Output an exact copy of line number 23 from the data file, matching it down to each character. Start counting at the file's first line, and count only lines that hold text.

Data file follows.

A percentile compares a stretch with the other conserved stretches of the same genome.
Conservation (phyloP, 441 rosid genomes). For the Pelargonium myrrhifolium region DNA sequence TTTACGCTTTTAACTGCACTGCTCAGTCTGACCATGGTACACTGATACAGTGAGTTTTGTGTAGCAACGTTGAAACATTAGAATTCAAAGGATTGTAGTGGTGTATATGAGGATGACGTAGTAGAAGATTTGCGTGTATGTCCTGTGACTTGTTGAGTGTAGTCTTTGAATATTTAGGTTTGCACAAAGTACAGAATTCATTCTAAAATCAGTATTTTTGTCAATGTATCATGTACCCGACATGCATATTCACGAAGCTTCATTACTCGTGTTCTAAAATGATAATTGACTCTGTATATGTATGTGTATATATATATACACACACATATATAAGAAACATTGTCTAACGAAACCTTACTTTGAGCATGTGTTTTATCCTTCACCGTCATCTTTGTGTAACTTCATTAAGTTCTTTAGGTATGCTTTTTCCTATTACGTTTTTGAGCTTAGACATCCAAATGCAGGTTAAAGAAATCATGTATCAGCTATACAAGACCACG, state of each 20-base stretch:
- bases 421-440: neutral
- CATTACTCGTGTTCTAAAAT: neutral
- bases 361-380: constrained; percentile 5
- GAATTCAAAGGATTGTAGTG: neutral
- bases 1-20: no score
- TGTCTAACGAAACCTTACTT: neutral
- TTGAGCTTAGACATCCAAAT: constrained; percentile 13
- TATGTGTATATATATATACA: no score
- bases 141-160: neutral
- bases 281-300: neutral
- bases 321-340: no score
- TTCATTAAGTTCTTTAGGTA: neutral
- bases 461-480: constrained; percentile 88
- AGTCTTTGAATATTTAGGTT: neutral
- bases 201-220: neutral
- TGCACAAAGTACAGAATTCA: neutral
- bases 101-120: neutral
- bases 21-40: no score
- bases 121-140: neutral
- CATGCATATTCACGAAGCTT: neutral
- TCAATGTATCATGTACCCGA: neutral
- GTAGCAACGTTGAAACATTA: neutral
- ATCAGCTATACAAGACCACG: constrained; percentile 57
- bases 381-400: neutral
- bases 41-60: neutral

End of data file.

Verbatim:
- TCAATGTATCATGTACCCGA: neutral